COLUMBIA — Walking down the stairs onto the field at Devine Pavilion on Tuesday, Sean Weatherspoon was rapping out loud to the song “I’m on a Boat” by Lonely Island.
Later, during a defensive drill, when a coach signaled a play that had the word dog in the call, Weatherspoon barked obnoxiously.
Spring intrasquad game
WHEN: 1 p.m. Saturday
WHERE: Faurot Field
ADMISSION: Admission: $3 or three canned/boxed food items benefiting the Central Missouri Food Bank; MU students get in free
It was business as usual for the senior linebacker.
The care-free attitude Weatherspoon displayed Tuesday is something the Tigers' players and coaches have grown used to during the past four years. “Spoon” as he is called by many players and fans, is the unquestioned vocal leader on the defense.
“When it’s time for us to go, he’s going to talk. He’s a natural born speaker,” senior Jaron Baston said. “That’s him and we love it.”
Last year, Weatherspoon led the Tigers with 149 total tackles and was a third-team All-American selection.
This season, Weatherspoon will have an even bigger leadership role. The Tigers lost several key defensive players to graduation, including Ziggy Hood, William Moore, and Stryker Sulak. The Tigers also lost defensive coordinator Matt Eberflus, who is now a linebackers coach for the Cleveland Browns. Coach Gary Pinkel promoted linebackers coach Dave Steckel to the defensive coordinator position this season.
Weatherspoon says he enjoys being the voice of the defense.
“That’s my nature to come out here and have some fun. Make sure everybody else is having fun,” Weatherspoon said. “But when things aren’t going right, I’ll be the first guy in somebody’s face. When we're having a good time, I’ll be loudest guy you hear.”
Luckily for the Tigers, Weatherspoon did not join his good friend and teammate Jeremy Maclin in this year's NFL draft, which is April 25-26. Weatherspoon passed on a fancy salary to finish his college career and earn his degree at MU.
“The NFL isn’t going anywhere anytime soon,” Weatherspoon said. “I’ve talked to a lot of people at Pro Day and things like that, and everybody has said it was the best decision to come back here.”
Weatherspoon was told that if he had decided to turn pro, he would probably be drafted around the third round. While Weatherspoon is disappointed he won’t have Maclin around this season, he is still happy for his old teammate.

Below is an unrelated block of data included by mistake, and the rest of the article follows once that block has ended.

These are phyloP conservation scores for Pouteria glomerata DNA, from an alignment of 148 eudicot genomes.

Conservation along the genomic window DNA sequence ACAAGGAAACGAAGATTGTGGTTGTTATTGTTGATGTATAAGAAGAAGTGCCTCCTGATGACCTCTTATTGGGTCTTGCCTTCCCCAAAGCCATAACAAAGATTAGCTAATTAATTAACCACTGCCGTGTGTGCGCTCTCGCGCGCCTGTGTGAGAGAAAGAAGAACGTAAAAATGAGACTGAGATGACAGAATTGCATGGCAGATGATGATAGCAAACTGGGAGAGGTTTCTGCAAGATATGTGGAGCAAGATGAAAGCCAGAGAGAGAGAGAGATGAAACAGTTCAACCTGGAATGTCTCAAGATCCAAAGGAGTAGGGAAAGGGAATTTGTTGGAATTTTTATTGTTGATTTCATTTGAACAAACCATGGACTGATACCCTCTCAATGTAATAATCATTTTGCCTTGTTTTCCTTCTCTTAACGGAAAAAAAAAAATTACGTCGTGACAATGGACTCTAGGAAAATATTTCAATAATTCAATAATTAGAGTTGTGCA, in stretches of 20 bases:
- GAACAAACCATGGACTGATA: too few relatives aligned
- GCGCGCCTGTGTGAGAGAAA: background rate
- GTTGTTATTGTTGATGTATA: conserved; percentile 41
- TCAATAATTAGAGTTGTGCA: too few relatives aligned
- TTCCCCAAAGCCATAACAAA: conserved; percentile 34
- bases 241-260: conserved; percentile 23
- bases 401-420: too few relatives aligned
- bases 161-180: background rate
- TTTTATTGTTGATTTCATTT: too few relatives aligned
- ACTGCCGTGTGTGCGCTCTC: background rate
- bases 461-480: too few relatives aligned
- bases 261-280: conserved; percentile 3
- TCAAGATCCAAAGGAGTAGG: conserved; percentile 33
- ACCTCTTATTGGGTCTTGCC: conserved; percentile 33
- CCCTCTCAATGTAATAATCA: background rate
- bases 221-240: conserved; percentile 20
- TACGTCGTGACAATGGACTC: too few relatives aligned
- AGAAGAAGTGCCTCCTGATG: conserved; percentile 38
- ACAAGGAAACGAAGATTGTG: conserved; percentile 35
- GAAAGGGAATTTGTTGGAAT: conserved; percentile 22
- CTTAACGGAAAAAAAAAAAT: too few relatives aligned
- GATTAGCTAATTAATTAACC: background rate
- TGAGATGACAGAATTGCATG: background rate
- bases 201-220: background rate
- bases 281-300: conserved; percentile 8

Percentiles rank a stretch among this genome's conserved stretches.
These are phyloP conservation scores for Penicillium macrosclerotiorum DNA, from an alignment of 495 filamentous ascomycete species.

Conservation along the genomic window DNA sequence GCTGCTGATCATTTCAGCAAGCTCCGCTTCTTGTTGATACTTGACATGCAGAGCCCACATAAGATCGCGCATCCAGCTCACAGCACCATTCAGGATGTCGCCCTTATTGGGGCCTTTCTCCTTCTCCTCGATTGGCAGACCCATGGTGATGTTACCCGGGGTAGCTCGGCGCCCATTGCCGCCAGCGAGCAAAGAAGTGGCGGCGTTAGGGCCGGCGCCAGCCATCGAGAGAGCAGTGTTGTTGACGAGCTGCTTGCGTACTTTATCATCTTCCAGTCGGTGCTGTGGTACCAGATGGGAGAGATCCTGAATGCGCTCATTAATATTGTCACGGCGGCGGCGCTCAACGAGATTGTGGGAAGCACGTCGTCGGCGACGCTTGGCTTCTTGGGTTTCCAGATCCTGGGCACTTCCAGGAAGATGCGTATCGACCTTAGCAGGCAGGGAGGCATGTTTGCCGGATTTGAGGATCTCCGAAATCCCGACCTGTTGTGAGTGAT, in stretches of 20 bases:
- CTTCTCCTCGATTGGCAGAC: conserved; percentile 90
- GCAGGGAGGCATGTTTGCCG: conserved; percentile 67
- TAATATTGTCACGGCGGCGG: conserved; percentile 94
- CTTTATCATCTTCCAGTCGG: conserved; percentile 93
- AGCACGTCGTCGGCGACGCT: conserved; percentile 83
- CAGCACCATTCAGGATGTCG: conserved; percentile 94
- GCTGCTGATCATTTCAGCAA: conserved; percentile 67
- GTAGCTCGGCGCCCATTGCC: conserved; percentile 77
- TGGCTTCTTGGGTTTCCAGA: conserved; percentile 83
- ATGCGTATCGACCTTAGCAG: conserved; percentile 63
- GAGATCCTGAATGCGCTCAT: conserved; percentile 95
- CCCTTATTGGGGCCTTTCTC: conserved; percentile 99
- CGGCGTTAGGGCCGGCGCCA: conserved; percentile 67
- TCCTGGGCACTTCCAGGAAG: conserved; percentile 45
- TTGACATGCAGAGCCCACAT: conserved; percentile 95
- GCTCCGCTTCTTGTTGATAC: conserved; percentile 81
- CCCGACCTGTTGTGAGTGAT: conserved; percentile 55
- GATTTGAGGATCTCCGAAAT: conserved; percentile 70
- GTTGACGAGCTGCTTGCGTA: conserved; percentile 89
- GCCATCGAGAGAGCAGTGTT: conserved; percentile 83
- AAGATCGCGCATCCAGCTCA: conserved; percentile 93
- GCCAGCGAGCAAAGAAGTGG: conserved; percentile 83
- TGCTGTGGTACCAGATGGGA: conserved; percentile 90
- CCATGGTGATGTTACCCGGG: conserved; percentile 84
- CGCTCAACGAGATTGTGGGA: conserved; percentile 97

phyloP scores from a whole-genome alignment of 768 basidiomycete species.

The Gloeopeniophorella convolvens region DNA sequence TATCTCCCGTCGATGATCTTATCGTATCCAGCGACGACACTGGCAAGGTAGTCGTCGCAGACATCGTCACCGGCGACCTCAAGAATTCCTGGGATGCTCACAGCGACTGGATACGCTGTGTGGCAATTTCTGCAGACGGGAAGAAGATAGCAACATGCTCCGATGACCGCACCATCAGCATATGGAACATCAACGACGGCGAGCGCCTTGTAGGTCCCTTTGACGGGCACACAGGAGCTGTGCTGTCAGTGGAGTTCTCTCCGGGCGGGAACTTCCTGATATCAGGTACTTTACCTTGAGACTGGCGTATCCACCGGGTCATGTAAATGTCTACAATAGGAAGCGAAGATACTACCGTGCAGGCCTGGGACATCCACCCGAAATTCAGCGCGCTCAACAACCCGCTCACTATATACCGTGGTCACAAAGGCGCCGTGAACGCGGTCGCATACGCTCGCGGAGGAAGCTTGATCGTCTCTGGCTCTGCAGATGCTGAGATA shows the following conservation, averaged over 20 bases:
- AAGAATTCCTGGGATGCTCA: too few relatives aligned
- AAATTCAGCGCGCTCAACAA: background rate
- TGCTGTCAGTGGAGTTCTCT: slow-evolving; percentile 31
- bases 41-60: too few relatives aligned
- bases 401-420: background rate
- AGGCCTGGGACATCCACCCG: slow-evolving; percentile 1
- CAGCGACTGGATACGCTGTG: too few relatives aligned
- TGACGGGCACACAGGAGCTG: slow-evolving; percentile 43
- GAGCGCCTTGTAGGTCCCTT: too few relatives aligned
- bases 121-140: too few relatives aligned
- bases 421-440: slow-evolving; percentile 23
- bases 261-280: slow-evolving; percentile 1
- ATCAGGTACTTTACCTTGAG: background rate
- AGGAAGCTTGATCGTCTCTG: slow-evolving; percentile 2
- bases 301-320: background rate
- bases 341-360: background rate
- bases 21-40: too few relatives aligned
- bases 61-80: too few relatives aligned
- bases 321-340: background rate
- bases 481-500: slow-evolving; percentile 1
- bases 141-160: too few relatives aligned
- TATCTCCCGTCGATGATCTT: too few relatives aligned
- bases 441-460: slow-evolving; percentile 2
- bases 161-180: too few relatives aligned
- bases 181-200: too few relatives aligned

“I talked to him last night. He’s taking some trips here and there,” Weatherspoon said. “On April 25th, I’ll be at his house in St. Louis and we’ll probably have a little get together. It will be at great day for him and Mizzou.”
Last season, the hype surrounding the Tigers football team was at an all-time high. The team was coming off a Cotton Bowl win with returning offensive stars Chase Daniel, Chase Coffman, and Maclin, and the defense was returning 10 of 11 starters. Missouri fans dreamed of a national championship.
But it never came together for the 2008 Tigers. The defense struggled throughout the year, yielding 286 passing yard per game, the third most in the nation. Also, the offense didn’t click when it mattered, such as on the final drive in their loss to Oklahoma State and in routs against Texas and Oklahoma.
Weatherspoon says he is not worried about what happened last season.
“I expect the secondary to be a lot more physical (this season). These guys have been making a lot more big hits and making a lot more interceptions than this time last year (at spring practice),” Weatherspoon said. “It’s on the D-line and linebackers to get to the quarterback though.”
This year's decreased expectations could affect the turnout at Saturday’s annual Black and Gold game.
“There probably won't be a lot of publicity and hype,” Weatherspoon said, noting the game is not on ESPN like last year. “I think the true fans will be out there having a good time supporting Mizzou football.”
For some of the players, Saturday’s scrimmage is personal. Proving doubters wrong begins on Saturday.
“I want everyone to know this Missouri team, we’re not going anywhere. We’re here to stay as a top team in the nation,” Baston said. “ Last year, I heard some comments that said after Chase Daniel leaves, that Mizzou will go back to old Mizzou. That’s not how it's going to be. Mizzou is here to stay.”